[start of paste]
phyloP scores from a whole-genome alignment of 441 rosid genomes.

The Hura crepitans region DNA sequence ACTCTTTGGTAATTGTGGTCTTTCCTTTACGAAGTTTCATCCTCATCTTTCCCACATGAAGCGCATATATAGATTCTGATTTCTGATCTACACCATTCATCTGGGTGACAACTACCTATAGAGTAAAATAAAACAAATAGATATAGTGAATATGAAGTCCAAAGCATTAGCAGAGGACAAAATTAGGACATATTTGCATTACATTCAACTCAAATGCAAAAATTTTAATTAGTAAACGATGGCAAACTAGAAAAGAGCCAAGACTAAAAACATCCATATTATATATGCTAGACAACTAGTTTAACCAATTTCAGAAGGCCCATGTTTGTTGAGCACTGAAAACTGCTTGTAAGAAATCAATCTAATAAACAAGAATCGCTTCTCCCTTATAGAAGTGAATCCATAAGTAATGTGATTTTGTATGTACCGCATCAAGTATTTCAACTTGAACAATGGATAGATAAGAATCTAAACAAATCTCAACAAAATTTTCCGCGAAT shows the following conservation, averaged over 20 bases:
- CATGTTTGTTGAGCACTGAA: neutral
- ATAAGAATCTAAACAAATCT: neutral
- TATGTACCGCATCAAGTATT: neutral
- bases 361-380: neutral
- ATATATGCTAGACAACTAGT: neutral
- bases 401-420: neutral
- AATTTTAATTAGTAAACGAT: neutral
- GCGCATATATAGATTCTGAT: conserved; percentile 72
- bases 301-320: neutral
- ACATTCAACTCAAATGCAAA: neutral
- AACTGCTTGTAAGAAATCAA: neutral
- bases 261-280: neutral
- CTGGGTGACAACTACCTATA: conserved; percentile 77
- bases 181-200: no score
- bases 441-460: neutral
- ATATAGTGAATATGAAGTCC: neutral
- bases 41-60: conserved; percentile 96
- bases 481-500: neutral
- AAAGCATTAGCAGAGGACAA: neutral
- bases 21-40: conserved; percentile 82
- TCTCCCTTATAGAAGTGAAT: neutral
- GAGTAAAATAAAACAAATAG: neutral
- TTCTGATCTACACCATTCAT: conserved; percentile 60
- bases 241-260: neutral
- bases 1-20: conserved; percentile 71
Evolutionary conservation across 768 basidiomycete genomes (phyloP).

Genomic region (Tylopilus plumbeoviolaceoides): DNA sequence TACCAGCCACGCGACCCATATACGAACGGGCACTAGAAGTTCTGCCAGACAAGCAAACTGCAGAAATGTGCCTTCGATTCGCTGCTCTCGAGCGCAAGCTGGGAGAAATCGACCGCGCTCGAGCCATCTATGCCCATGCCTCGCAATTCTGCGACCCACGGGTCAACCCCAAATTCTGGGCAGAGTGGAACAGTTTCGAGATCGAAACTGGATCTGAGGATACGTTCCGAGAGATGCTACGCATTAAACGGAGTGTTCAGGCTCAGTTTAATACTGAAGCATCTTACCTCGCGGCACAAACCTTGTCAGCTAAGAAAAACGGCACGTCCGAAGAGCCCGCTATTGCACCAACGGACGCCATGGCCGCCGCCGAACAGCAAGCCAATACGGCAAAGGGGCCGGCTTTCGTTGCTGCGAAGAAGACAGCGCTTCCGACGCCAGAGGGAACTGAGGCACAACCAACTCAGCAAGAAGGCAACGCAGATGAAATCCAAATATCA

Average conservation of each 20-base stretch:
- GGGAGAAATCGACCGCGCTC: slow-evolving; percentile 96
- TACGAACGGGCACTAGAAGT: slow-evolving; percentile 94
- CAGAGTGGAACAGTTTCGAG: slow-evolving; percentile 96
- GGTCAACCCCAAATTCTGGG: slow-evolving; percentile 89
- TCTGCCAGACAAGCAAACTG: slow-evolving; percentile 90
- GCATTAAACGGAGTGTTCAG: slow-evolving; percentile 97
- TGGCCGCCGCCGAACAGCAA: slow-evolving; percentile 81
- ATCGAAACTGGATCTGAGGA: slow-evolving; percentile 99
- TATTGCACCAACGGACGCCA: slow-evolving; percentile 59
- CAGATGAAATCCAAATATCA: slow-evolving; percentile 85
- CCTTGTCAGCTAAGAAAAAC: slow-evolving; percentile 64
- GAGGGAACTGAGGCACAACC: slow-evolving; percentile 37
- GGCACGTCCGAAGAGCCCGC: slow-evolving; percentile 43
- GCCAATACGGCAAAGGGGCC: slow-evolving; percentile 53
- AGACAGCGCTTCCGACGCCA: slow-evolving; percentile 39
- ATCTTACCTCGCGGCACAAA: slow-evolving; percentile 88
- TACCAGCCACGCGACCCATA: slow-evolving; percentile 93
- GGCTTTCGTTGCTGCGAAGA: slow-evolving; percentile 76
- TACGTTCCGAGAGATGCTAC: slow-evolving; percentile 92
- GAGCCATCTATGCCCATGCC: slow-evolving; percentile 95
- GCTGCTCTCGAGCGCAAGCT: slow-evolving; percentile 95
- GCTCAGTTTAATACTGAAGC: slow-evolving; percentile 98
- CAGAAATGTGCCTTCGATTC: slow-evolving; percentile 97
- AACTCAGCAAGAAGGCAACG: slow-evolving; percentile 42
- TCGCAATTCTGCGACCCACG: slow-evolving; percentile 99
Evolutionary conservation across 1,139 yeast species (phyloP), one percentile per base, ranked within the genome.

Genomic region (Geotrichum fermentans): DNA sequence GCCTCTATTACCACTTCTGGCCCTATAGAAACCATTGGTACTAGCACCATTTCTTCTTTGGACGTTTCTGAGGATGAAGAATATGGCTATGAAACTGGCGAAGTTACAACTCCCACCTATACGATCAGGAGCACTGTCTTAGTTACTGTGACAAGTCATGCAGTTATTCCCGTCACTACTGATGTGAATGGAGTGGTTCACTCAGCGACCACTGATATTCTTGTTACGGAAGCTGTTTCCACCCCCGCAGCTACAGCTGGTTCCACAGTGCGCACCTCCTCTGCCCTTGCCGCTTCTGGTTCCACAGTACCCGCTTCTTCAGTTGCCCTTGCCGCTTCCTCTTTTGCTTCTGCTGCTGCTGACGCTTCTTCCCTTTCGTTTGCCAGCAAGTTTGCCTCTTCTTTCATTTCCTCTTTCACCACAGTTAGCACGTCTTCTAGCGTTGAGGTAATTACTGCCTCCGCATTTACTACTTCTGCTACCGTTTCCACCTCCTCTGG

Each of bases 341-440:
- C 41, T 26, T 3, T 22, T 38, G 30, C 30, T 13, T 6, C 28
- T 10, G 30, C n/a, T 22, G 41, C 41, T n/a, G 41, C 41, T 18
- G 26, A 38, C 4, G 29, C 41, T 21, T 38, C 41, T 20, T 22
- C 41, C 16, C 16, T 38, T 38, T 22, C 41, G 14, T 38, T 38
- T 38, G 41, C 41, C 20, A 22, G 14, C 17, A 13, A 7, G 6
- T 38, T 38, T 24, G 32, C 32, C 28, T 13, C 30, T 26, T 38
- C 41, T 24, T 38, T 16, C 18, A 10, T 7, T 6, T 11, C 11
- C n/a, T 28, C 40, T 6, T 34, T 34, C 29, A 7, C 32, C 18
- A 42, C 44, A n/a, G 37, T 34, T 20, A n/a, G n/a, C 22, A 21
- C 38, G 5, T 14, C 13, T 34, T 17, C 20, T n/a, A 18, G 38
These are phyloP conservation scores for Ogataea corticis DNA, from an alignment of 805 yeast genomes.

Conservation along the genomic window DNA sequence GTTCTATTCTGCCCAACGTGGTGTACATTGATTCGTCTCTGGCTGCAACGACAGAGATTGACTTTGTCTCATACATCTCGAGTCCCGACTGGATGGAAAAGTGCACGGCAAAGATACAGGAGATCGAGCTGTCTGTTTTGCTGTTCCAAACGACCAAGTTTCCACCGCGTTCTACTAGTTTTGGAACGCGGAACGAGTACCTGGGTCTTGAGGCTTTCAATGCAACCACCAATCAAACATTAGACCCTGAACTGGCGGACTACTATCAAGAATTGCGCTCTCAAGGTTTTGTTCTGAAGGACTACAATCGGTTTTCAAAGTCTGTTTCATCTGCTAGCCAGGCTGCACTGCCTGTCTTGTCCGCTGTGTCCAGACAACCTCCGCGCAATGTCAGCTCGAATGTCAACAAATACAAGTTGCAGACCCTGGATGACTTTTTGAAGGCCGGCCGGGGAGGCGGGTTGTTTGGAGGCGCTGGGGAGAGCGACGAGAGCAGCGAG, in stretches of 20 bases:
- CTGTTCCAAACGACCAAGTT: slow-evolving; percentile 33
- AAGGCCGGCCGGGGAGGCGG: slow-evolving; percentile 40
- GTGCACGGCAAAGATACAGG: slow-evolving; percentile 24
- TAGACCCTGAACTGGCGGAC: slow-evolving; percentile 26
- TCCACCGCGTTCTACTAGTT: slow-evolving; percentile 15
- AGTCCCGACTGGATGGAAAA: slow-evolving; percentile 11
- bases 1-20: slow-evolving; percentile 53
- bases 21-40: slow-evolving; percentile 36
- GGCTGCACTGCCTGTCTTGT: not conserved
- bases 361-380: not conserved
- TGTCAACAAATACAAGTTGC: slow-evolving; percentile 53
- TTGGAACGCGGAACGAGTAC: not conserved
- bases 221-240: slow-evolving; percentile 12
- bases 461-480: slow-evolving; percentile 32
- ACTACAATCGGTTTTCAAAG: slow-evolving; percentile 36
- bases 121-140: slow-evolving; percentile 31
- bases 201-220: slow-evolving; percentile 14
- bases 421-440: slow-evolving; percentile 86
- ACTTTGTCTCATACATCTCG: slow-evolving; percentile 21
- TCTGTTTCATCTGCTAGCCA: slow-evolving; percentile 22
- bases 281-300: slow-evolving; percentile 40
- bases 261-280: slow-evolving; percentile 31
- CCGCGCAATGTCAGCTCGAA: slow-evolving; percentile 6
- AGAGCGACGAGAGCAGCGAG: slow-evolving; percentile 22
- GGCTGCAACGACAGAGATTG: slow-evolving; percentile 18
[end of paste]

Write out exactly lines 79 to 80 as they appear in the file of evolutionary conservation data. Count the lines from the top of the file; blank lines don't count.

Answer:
- GGCTGCACTGCCTGTCTTGT: not conserved
- bases 361-380: not conserved